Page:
Everything has to be viewed within a context. If we look one cell through a microscope, it would look totally different as if we looked at it from another perspective, like being part of a larger organism for example.

If I viewed Gustavo Dudamel’s statement through such a microscopic perspective, I would have to say that I totally agree with him. He is “the future of music” as Sir Simon Rattle called him once. The least one can say about Dudamel is that he is one of the most gifted directors in the world today.

He is also a product of El Sistema, the Venezuelan organization that provides musical education to more than one million Venezuelan children and youth, which has been used as a model for youth orchestras in different parts of the world. Foreign observers are led to believe by the Venezuelan government’s propaganda apparatus, that El Sistema is the product of the socialist regime, a sort of socialist miracle. That’s not true at all, because El Sistema is an organization created in 1975, and has continually produced great results since its inception. It is the product of the work and vision of Jose Antonio Abreu, who has directed it from the beginning and has served under the other 5 presidents before Chavez and Maduro came to power.

Now, that we are getting a broader point of view, and are seeing Dudamel as part of the larger Venezuelan social system, we have to look at him in the light of the conflict that is ravaging the country. In this context, consciously or not, he and everything that he stands for, musically and personally, have been used as an instrument for the regime’s propaganda purposes. It is impossible at this stage of our observation not to make a comparison between Dudamel and Wilhelm Furtwängler, director of the Berliner Philharmoniker during the Nazi era when the orchestra willingly allowed itself to be used as propaganda to enhance the reputation of the Reich.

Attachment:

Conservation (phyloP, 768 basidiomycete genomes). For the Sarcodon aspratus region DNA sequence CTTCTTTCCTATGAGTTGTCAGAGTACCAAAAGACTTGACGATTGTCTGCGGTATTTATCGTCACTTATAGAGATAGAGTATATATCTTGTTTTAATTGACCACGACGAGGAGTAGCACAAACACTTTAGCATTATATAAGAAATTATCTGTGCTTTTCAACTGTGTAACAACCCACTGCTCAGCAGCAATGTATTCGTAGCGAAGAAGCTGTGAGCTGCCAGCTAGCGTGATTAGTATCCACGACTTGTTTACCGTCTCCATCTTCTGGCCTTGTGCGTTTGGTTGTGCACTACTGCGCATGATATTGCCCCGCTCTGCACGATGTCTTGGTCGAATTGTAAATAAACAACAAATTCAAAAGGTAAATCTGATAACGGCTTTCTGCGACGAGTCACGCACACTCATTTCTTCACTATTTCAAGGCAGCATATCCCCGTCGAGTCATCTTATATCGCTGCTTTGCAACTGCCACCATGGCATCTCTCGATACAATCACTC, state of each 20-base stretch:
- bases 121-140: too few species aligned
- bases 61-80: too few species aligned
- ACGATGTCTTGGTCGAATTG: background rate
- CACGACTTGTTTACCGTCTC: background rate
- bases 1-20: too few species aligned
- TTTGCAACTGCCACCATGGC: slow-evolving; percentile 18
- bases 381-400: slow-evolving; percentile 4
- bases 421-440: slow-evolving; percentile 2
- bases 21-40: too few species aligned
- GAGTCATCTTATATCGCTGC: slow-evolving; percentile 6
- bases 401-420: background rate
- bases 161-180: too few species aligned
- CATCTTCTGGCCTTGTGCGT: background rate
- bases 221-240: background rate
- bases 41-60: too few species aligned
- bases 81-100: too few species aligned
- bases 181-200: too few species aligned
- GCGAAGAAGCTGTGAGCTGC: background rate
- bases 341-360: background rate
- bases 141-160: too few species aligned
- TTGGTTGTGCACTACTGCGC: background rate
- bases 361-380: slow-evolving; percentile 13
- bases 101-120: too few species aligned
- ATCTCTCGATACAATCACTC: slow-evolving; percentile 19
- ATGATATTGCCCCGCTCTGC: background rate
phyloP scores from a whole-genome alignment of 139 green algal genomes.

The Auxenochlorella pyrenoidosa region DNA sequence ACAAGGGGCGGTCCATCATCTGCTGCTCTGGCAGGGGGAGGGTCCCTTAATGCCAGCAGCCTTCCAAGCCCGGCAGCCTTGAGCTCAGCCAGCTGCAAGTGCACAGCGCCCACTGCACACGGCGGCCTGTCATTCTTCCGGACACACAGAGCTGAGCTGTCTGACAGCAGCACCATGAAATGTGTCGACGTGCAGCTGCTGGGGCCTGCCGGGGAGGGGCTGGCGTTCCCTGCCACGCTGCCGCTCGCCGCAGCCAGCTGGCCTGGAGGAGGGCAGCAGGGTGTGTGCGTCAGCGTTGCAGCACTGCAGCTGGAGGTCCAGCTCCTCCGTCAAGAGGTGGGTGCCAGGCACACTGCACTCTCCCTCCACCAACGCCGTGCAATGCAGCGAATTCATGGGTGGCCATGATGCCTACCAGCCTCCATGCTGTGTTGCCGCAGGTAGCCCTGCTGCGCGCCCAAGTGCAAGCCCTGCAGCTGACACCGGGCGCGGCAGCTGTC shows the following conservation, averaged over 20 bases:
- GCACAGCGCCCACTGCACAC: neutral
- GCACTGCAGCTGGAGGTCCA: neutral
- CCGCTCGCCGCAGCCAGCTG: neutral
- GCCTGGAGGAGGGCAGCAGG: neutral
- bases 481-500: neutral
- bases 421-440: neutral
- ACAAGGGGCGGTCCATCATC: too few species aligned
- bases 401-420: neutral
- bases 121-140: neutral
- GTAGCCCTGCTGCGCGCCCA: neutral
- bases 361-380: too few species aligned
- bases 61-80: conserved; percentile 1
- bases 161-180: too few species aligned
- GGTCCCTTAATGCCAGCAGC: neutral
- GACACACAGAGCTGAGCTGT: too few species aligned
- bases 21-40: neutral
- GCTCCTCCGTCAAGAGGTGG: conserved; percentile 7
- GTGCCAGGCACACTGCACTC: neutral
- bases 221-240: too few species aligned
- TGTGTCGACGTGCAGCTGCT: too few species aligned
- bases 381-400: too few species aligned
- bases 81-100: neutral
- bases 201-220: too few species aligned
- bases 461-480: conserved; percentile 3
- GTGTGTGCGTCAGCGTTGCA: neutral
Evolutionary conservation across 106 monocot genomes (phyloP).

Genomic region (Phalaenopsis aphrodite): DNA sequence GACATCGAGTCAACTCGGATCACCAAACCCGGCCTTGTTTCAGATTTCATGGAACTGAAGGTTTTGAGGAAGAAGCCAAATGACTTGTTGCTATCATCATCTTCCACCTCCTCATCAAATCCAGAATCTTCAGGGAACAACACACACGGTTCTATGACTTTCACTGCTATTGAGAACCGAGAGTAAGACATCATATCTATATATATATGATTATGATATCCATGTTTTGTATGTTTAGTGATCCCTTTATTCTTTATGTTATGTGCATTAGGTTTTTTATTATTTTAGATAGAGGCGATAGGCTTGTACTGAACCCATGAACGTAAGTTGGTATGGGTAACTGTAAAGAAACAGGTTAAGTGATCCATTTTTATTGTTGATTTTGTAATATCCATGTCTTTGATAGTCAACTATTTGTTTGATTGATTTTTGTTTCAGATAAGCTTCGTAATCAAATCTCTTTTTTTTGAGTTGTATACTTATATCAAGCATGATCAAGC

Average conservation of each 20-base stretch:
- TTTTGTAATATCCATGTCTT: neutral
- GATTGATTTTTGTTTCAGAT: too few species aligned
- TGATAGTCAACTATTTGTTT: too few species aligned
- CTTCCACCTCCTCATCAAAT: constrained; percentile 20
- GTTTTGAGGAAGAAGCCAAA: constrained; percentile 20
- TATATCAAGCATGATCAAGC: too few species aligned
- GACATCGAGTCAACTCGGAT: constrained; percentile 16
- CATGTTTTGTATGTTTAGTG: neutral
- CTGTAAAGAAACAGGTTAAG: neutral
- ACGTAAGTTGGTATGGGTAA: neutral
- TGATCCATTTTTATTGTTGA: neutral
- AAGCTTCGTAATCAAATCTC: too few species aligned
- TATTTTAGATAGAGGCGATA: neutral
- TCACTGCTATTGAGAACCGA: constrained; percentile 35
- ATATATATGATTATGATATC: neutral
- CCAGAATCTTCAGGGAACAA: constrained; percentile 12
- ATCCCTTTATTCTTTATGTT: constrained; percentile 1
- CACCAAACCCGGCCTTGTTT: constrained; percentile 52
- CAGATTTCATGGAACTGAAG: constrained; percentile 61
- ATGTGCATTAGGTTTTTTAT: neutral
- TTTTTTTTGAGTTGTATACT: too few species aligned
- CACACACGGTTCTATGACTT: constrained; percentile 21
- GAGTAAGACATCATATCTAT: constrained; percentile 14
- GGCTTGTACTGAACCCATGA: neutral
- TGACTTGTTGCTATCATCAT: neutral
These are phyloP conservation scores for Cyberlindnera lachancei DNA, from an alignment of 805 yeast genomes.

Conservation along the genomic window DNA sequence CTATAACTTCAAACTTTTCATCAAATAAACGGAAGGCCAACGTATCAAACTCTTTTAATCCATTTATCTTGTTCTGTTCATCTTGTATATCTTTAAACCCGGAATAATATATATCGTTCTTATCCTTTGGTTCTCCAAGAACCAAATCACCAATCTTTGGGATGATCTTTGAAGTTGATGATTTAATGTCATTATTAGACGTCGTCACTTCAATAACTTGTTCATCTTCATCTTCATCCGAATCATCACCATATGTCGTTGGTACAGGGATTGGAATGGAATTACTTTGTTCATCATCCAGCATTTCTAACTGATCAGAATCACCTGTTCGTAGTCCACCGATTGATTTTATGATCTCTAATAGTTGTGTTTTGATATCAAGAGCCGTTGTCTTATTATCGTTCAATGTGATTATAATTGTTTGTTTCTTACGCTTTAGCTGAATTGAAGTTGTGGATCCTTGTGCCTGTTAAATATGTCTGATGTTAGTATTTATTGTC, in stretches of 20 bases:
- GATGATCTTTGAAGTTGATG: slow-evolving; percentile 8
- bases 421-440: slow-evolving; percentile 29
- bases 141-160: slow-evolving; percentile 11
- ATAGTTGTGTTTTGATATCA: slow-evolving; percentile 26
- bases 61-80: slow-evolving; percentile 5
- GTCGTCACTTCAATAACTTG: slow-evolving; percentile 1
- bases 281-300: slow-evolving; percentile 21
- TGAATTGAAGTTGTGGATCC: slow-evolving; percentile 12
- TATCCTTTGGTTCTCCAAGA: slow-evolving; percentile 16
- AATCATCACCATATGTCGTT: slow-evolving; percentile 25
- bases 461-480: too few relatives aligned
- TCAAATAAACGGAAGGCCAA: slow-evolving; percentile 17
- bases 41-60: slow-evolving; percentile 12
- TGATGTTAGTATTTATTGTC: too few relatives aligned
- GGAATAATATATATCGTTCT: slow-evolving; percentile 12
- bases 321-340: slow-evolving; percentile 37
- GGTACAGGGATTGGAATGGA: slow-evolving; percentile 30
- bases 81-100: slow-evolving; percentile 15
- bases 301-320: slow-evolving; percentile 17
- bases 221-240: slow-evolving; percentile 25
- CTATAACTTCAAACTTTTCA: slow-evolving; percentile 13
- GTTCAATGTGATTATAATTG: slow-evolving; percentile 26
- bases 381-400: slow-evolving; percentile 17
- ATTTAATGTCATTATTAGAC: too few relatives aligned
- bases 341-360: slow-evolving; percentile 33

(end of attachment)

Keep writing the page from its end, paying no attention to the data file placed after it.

I won’t make any judgments about Dudamel’s behavior in this context, because I don’t think I am qualified to do that. However, let Gabriela Montero do it. She is a brilliant world-class Venezuelan pianist and also a product of El Sistema, and she refers to Dudamel as a “collaborator” of the regime. Now that we have a broader view of Dudamel in the context of a larger social system. I am able to say to him the following.

Gustavo, I think that your statement is too little, too late. Off tempo, as you would say to a musician who is not playing well. You should have made this statement years ago. I notice that you are making a call to the Venezuelan politicians. Well, let me give you one piece of news. This is not a political process anymore, it is a struggle for freedom between the unarmed, liberty-loving people of this country against a very powerful and cruel foe. Furthermore, the process is in the hands of the regular Venezuelan citizens, who en masse are out on the streets fighting for their freedom and getting decimated by the brutality of the police and paramilitaries of Maduro’s dictatorial regime.

As a matter of fact, Gustavo, today, April 26, while you were in LA making this declaration in the comfort of your home, one national guardsman from the regime for which you played so much, fired a gas grenade at point-blank to the chest of Juan Pablo Pernalete, a 20-year-old brilliant scholarship awarded student of the Universidad Metropolitana, killing him on the spot. His only crime was to dream of a better future. He is one of the close to 30 citizens, mostly youth, assassinated so far by the regime’s police and paramilitaries, just for protesting peacefully.

So, Gustavo, the Venezuelan youth that you so much love, are out on the streets playing a different kind of music this time. They are playing a very real and dangerous flashmob of Beethoven’s Fidelio. Are you going to let them play it by themselves and be a bystander of your own orchestra’s performance? Or you are to brilliantly direct them once more? You, and only you have the answer.

May God have mercy on you and all of the Venezuelan citizens.
Helio Borges

This article proved to be premonitory, because one week after I published it, ARMANDO CAÑIZALEZ, a young violinist of “El Sistema”, was shot to death by a police officer while protesting against the government.

PS. Beethoven’s Fidelio. Wikipedia describes Beethoven’s opera, Fidelio, as a “story of personal sacrifice, heroism and eventual triumph with its underlying struggle for liberty and justice mirroring contemporary movements in Europe.” In it, Leonore, disguised as a prison guard named Fidelio, rescues her husband Florestan from death in a political prison. The opera’s Prisoners’ Chorus “is an ode to freedom sung by a chorus of political prisoners.”



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Helio Borges

Helio Borges

Executive & Team Coach & Mentor. Cultural Transformation Change Agent & Consultant. Twitter: @hborgesg. Instagram: @heboga. FB: helio.borges.35. Uriji: @hborges